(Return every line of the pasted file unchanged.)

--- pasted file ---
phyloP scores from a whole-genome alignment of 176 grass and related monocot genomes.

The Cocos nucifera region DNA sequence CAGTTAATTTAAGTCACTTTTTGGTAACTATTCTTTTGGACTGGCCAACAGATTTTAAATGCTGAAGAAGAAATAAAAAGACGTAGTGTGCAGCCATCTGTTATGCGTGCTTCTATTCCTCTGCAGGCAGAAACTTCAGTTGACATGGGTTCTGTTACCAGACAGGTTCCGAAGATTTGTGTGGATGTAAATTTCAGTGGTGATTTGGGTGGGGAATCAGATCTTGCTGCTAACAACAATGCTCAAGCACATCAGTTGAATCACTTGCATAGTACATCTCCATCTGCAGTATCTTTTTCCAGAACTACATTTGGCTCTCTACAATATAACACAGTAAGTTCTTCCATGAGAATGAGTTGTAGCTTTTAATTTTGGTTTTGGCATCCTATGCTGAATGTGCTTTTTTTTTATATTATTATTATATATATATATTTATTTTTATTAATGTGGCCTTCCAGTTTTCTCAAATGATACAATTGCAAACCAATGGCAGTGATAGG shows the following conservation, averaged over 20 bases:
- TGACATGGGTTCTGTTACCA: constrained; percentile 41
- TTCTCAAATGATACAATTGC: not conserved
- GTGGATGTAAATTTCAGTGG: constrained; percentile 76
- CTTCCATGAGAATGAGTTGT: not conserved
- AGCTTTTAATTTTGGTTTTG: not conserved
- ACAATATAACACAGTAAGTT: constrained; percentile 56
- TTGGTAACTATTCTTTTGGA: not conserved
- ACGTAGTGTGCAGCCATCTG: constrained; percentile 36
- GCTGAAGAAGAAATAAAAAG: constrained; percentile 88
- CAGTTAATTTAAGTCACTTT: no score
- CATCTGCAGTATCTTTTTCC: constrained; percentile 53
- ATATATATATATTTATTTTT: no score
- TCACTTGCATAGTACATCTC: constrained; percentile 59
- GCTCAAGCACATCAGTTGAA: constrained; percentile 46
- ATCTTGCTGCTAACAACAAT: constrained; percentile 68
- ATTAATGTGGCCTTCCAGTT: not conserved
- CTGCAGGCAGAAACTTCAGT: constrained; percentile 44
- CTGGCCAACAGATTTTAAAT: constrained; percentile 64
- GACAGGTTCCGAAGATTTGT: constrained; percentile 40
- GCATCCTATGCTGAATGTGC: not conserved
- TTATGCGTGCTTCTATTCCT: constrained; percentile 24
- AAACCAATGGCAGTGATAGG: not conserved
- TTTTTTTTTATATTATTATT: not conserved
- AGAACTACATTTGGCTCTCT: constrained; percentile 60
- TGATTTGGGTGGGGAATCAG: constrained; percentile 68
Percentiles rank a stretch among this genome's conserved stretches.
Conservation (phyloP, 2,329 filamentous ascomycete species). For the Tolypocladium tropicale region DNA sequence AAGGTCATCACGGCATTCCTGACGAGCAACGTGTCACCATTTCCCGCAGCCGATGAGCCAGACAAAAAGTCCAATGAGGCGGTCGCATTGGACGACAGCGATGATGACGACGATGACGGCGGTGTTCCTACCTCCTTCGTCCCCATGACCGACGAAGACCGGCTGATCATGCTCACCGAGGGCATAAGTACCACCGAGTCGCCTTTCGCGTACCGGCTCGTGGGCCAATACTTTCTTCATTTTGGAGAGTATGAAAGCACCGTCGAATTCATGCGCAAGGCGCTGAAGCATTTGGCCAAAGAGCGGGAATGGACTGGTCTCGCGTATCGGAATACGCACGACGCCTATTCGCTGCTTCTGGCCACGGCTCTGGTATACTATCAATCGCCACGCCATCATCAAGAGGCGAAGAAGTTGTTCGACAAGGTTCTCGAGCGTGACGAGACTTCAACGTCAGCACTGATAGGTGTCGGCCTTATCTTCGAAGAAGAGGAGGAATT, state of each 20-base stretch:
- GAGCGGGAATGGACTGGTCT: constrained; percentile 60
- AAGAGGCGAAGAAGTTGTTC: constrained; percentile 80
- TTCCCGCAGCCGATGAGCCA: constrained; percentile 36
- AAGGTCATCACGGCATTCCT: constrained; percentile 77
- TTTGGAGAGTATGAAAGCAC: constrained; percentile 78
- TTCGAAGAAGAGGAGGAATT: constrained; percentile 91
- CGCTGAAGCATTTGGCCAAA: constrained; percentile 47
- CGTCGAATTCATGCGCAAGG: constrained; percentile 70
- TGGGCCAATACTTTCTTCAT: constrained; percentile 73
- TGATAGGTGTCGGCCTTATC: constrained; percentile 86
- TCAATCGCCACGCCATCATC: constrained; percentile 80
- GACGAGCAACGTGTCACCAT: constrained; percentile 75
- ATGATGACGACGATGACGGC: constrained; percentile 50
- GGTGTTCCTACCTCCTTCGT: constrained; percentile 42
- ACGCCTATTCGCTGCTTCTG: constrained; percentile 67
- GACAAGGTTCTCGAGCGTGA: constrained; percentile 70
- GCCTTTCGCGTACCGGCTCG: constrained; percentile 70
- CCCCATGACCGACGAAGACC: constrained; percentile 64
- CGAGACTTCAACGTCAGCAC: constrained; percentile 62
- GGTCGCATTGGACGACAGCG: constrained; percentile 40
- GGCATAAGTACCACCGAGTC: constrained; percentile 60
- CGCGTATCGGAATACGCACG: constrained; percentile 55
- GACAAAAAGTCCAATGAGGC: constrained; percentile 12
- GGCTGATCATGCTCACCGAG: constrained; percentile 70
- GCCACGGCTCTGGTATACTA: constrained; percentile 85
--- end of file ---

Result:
phyloP scores from a whole-genome alignment of 176 grass and related monocot genomes.

The Cocos nucifera region DNA sequence CAGTTAATTTAAGTCACTTTTTGGTAACTATTCTTTTGGACTGGCCAACAGATTTTAAATGCTGAAGAAGAAATAAAAAGACGTAGTGTGCAGCCATCTGTTATGCGTGCTTCTATTCCTCTGCAGGCAGAAACTTCAGTTGACATGGGTTCTGTTACCAGACAGGTTCCGAAGATTTGTGTGGATGTAAATTTCAGTGGTGATTTGGGTGGGGAATCAGATCTTGCTGCTAACAACAATGCTCAAGCACATCAGTTGAATCACTTGCATAGTACATCTCCATCTGCAGTATCTTTTTCCAGAACTACATTTGGCTCTCTACAATATAACACAGTAAGTTCTTCCATGAGAATGAGTTGTAGCTTTTAATTTTGGTTTTGGCATCCTATGCTGAATGTGCTTTTTTTTTATATTATTATTATATATATATATTTATTTTTATTAATGTGGCCTTCCAGTTTTCTCAAATGATACAATTGCAAACCAATGGCAGTGATAGG shows the following conservation, averaged over 20 bases:
- TGACATGGGTTCTGTTACCA: constrained; percentile 41
- TTCTCAAATGATACAATTGC: not conserved
- GTGGATGTAAATTTCAGTGG: constrained; percentile 76
- CTTCCATGAGAATGAGTTGT: not conserved
- AGCTTTTAATTTTGGTTTTG: not conserved
- ACAATATAACACAGTAAGTT: constrained; percentile 56
- TTGGTAACTATTCTTTTGGA: not conserved
- ACGTAGTGTGCAGCCATCTG: constrained; percentile 36
- GCTGAAGAAGAAATAAAAAG: constrained; percentile 88
- CAGTTAATTTAAGTCACTTT: no score
- CATCTGCAGTATCTTTTTCC: constrained; percentile 53
- ATATATATATATTTATTTTT: no score
- TCACTTGCATAGTACATCTC: constrained; percentile 59
- GCTCAAGCACATCAGTTGAA: constrained; percentile 46
- ATCTTGCTGCTAACAACAAT: constrained; percentile 68
- ATTAATGTGGCCTTCCAGTT: not conserved
- CTGCAGGCAGAAACTTCAGT: constrained; percentile 44
- CTGGCCAACAGATTTTAAAT: constrained; percentile 64
- GACAGGTTCCGAAGATTTGT: constrained; percentile 40
- GCATCCTATGCTGAATGTGC: not conserved
- TTATGCGTGCTTCTATTCCT: constrained; percentile 24
- AAACCAATGGCAGTGATAGG: not conserved
- TTTTTTTTTATATTATTATT: not conserved
- AGAACTACATTTGGCTCTCT: constrained; percentile 60
- TGATTTGGGTGGGGAATCAG: constrained; percentile 68
Percentiles rank a stretch among this genome's conserved stretches.
Conservation (phyloP, 2,329 filamentous ascomycete species). For the Tolypocladium tropicale region DNA sequence AAGGTCATCACGGCATTCCTGACGAGCAACGTGTCACCATTTCCCGCAGCCGATGAGCCAGACAAAAAGTCCAATGAGGCGGTCGCATTGGACGACAGCGATGATGACGACGATGACGGCGGTGTTCCTACCTCCTTCGTCCCCATGACCGACGAAGACCGGCTGATCATGCTCACCGAGGGCATAAGTACCACCGAGTCGCCTTTCGCGTACCGGCTCGTGGGCCAATACTTTCTTCATTTTGGAGAGTATGAAAGCACCGTCGAATTCATGCGCAAGGCGCTGAAGCATTTGGCCAAAGAGCGGGAATGGACTGGTCTCGCGTATCGGAATACGCACGACGCCTATTCGCTGCTTCTGGCCACGGCTCTGGTATACTATCAATCGCCACGCCATCATCAAGAGGCGAAGAAGTTGTTCGACAAGGTTCTCGAGCGTGACGAGACTTCAACGTCAGCACTGATAGGTGTCGGCCTTATCTTCGAAGAAGAGGAGGAATT, state of each 20-base stretch:
- GAGCGGGAATGGACTGGTCT: constrained; percentile 60
- AAGAGGCGAAGAAGTTGTTC: constrained; percentile 80
- TTCCCGCAGCCGATGAGCCA: constrained; percentile 36
- AAGGTCATCACGGCATTCCT: constrained; percentile 77
- TTTGGAGAGTATGAAAGCAC: constrained; percentile 78
- TTCGAAGAAGAGGAGGAATT: constrained; percentile 91
- CGCTGAAGCATTTGGCCAAA: constrained; percentile 47
- CGTCGAATTCATGCGCAAGG: constrained; percentile 70
- TGGGCCAATACTTTCTTCAT: constrained; percentile 73
- TGATAGGTGTCGGCCTTATC: constrained; percentile 86
- TCAATCGCCACGCCATCATC: constrained; percentile 80
- GACGAGCAACGTGTCACCAT: constrained; percentile 75
- ATGATGACGACGATGACGGC: constrained; percentile 50
- GGTGTTCCTACCTCCTTCGT: constrained; percentile 42
- ACGCCTATTCGCTGCTTCTG: constrained; percentile 67
- GACAAGGTTCTCGAGCGTGA: constrained; percentile 70
- GCCTTTCGCGTACCGGCTCG: constrained; percentile 70
- CCCCATGACCGACGAAGACC: constrained; percentile 64
- CGAGACTTCAACGTCAGCAC: constrained; percentile 62
- GGTCGCATTGGACGACAGCG: constrained; percentile 40
- GGCATAAGTACCACCGAGTC: constrained; percentile 60
- CGCGTATCGGAATACGCACG: constrained; percentile 55
- GACAAAAAGTCCAATGAGGC: constrained; percentile 12
- GGCTGATCATGCTCACCGAG: constrained; percentile 70
- GCCACGGCTCTGGTATACTA: constrained; percentile 85